Over the next few months, a group of local decision-makers will meet to discuss the future of Hennepin Avenue: what it should look like, what amenities it should have and how it should be used.
This effort, called Plan-It Hennepin, seeks to rework one of our most iconic streets in a completely new way: by letting arts and community organizations lead the charge. But what’s most striking about these meetings, known as the Talk-It Hennepin series, is that the aforementioned decision-makers aren’t a bunch of rich business owners or well-connected politicians. They are average Minneapolis residents.
The origins of Plan-It Hennepin and the Talk-It Hennepin series can be traced back to August of last year, when the Hennepin Theatre Trust announced it had been awarded a $200,000 grant from the National Endowment for the Arts and $50,000 matching grant from the City of Minneapolis to transform Hennepin Avenue into a “cultural corridor” stretching from the Walker Art Center to the riverfront.
The goal, said Hennepin Theatre Trust president and CEO Tom Hoch, is to leverage Hennepin Avenue’s existing cultural assets and find ways to knit them all together in an artist-led process.
In December, the Downtown Council released its 2025 Plan for downtown, and the Hennepin Avenue cultural corridor plan was incorporated into the council’s vision. The 2025 Plan calls for a “consistently compelling” downtown experience, perfectly echoing the desire to link Hennepin Avenue assets like the Walker, Theatre District and Library in a deeper way than street address. It’s no surprise that the cultural corridor plan found its way into the 2025 Plan. Not only do both plans seek to improve the downtown experience, but Hoch and the Walker’s director Olga Viso are involved in the planning of both projects.
Hoch and Viso are joined by Artspace Projects president Kelly Lindquist and Creative Community Builders’ Tom Borrup as the core team behind the year-long cultural corridor development effort Plan-It Hennepin and the associated Talk-It Hennepin program, a four-part series of discussions and workshops designed to engage the public on various aspects of Hennepin Avenue’s past and future.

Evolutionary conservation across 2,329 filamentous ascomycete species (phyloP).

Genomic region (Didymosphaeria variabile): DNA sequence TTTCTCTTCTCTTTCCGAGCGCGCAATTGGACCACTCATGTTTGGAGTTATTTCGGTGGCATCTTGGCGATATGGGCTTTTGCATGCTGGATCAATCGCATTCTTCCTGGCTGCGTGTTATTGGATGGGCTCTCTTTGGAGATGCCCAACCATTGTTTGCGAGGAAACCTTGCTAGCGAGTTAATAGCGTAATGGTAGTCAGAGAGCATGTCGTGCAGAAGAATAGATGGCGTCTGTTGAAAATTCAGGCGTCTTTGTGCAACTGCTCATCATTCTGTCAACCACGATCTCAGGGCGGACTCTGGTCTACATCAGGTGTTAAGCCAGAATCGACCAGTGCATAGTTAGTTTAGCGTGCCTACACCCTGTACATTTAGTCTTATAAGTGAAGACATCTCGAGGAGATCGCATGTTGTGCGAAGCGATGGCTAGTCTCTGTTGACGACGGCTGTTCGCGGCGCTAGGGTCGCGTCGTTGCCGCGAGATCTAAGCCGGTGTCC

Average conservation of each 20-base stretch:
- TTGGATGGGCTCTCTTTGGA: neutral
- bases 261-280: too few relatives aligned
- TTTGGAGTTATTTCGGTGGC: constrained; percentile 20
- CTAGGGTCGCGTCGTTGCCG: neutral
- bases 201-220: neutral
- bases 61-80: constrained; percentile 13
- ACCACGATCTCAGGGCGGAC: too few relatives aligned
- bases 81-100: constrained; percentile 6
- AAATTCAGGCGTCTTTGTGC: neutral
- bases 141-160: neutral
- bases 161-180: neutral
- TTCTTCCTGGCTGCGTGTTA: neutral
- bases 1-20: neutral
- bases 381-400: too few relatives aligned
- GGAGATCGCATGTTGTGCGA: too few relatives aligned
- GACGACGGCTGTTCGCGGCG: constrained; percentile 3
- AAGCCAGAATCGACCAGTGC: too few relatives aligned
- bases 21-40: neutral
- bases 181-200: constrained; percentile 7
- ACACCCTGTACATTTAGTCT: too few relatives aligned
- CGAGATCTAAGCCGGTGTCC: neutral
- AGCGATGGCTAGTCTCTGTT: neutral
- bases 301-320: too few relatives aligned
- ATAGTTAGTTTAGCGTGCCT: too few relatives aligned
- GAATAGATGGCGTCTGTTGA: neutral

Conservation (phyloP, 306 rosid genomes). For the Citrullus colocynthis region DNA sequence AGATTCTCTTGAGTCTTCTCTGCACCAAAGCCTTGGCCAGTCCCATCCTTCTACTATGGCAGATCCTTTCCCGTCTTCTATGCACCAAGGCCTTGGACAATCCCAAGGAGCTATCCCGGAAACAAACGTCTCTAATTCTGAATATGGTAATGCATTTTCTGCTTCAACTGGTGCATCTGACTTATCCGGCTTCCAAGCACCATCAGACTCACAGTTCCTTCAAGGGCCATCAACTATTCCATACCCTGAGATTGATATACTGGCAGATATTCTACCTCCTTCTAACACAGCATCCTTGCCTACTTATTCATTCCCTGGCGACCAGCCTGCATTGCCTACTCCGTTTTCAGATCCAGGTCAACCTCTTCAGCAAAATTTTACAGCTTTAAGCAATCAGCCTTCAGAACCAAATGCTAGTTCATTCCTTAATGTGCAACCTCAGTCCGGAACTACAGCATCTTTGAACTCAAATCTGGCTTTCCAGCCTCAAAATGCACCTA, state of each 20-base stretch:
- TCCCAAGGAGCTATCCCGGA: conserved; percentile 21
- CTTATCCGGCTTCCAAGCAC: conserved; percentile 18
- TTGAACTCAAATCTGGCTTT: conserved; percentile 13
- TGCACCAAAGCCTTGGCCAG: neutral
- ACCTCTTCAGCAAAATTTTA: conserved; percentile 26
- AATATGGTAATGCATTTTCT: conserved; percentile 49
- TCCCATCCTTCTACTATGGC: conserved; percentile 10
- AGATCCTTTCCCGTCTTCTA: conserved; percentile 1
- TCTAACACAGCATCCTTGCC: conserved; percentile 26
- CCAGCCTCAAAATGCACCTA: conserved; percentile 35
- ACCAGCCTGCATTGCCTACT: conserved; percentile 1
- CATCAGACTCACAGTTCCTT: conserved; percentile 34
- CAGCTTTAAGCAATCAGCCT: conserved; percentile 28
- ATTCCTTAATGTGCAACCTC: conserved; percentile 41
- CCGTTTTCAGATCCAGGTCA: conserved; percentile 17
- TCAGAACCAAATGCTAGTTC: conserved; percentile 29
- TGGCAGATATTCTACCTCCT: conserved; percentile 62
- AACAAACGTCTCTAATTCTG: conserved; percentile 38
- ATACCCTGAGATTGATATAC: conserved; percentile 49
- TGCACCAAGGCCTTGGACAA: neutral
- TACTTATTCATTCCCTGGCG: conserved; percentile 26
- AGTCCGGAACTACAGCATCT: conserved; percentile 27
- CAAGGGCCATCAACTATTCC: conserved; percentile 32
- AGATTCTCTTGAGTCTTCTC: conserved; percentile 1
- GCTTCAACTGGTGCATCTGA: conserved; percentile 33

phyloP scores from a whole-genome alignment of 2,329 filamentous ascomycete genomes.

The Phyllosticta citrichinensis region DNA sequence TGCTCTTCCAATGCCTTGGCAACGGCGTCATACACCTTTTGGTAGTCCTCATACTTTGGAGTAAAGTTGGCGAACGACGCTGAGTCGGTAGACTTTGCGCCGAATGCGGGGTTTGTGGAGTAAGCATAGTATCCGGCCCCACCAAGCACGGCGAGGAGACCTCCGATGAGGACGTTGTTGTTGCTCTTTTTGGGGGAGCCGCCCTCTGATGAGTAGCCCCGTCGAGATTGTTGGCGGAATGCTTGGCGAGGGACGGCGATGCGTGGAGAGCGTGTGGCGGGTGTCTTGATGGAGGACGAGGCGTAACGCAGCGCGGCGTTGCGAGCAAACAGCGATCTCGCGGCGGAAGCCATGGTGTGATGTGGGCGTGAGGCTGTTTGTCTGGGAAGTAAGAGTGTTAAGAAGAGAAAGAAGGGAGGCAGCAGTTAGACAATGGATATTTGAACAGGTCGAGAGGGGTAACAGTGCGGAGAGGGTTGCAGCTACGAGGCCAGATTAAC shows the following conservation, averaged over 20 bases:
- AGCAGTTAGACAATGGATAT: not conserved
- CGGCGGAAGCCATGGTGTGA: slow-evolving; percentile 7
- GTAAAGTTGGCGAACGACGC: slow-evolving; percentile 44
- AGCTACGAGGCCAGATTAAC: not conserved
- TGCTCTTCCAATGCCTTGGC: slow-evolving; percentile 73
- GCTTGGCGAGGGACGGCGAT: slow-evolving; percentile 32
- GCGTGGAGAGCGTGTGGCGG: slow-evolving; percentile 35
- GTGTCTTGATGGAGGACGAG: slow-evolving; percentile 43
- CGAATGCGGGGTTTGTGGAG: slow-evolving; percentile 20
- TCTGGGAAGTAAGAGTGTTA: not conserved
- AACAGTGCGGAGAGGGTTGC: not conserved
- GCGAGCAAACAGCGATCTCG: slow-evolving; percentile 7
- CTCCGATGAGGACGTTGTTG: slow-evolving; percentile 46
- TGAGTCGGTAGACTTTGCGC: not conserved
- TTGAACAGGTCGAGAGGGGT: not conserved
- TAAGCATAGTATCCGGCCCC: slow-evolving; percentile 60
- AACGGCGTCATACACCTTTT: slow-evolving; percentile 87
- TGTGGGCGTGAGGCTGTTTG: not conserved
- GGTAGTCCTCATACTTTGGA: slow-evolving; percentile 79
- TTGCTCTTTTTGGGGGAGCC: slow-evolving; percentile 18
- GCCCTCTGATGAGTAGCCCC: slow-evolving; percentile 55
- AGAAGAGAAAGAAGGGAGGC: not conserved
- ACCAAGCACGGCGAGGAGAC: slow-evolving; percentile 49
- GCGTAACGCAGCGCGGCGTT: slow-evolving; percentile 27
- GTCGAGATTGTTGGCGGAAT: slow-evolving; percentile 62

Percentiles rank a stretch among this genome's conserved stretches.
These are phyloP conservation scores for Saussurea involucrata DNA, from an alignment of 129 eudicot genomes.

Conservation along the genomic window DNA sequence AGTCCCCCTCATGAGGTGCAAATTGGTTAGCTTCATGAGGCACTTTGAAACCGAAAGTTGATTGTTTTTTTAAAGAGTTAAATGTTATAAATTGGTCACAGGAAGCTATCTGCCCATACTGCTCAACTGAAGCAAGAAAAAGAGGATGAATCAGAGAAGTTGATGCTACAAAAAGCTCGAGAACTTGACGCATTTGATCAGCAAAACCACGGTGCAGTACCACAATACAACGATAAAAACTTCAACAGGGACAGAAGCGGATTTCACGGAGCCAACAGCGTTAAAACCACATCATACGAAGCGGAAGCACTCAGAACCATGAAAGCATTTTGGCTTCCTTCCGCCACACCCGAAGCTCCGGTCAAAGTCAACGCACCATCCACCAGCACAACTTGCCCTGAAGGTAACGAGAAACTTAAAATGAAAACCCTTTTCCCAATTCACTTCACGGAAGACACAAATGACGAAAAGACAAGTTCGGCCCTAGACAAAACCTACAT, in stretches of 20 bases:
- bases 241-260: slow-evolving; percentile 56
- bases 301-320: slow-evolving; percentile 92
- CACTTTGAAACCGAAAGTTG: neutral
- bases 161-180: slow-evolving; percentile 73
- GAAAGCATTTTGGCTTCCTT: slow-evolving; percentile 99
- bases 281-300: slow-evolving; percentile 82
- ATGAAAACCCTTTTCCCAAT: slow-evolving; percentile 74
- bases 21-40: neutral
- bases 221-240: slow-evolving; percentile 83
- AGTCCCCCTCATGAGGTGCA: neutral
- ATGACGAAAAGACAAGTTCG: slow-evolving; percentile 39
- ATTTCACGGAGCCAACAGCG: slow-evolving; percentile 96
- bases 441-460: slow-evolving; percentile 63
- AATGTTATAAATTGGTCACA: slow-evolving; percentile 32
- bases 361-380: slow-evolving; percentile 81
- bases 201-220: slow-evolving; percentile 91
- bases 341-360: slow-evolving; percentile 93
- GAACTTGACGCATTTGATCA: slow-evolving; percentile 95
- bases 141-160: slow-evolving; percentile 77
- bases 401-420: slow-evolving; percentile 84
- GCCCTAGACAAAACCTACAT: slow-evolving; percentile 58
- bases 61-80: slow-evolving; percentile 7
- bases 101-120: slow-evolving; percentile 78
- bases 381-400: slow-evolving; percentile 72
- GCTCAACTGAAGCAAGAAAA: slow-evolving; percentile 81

Held at rotating locations along Hennepin Avenue, the series began in March at the Minneapolis Central Library with a discussion of the history of Hennepin Avenue. A panel discussed many aspects of Hennepin’s history, from its humble beginnings as a Native American footpath to the demolition of the blighted Gateway district in 1959.
Of course, the history of Hennepin isn’t just about its physical changes, it’s also about the personal associations people have with the street.
“I remember skipping out of school and going to Shinder’s and going bowling,” said Mayor R.T. Rybak as he introduced the first Talk-It Hennepin event. “It wasn’t my proudest moment, but it’s part of my history on Hennepin.”
The mayor went on to say that Hennepin Avenue should be a symbol of the spirit of Minneapolis; that it should be something that stands as a microcosm of the city. “Hennepin, more than any other street, should be of this place,” he said.
Just what ideas will the Talk-It Hennepin series generate for Plan-It Hennepin? It’s very tough to say.
“I have no idea where this is going and that’s what I love about it,” said Hoch. The group behind Plan-It Hennepin admits the goal of an arts-focused redevelopment of a major street shaped by the public is an unorthodox one, but they believe the nature of the process is key for Hennepin Avenue’s long-term health.
There’s no question why improving the quality of the Hennepin Avenue experience matters. Future commuters and visitors can either be greeted upon their arrival by a blighted Hennepin Avenue or a bustling one, one where the experience between landmarks is every bit as compelling as visits to the Cowles Center, riverfront or State Theatre. It’s up to the community to decide.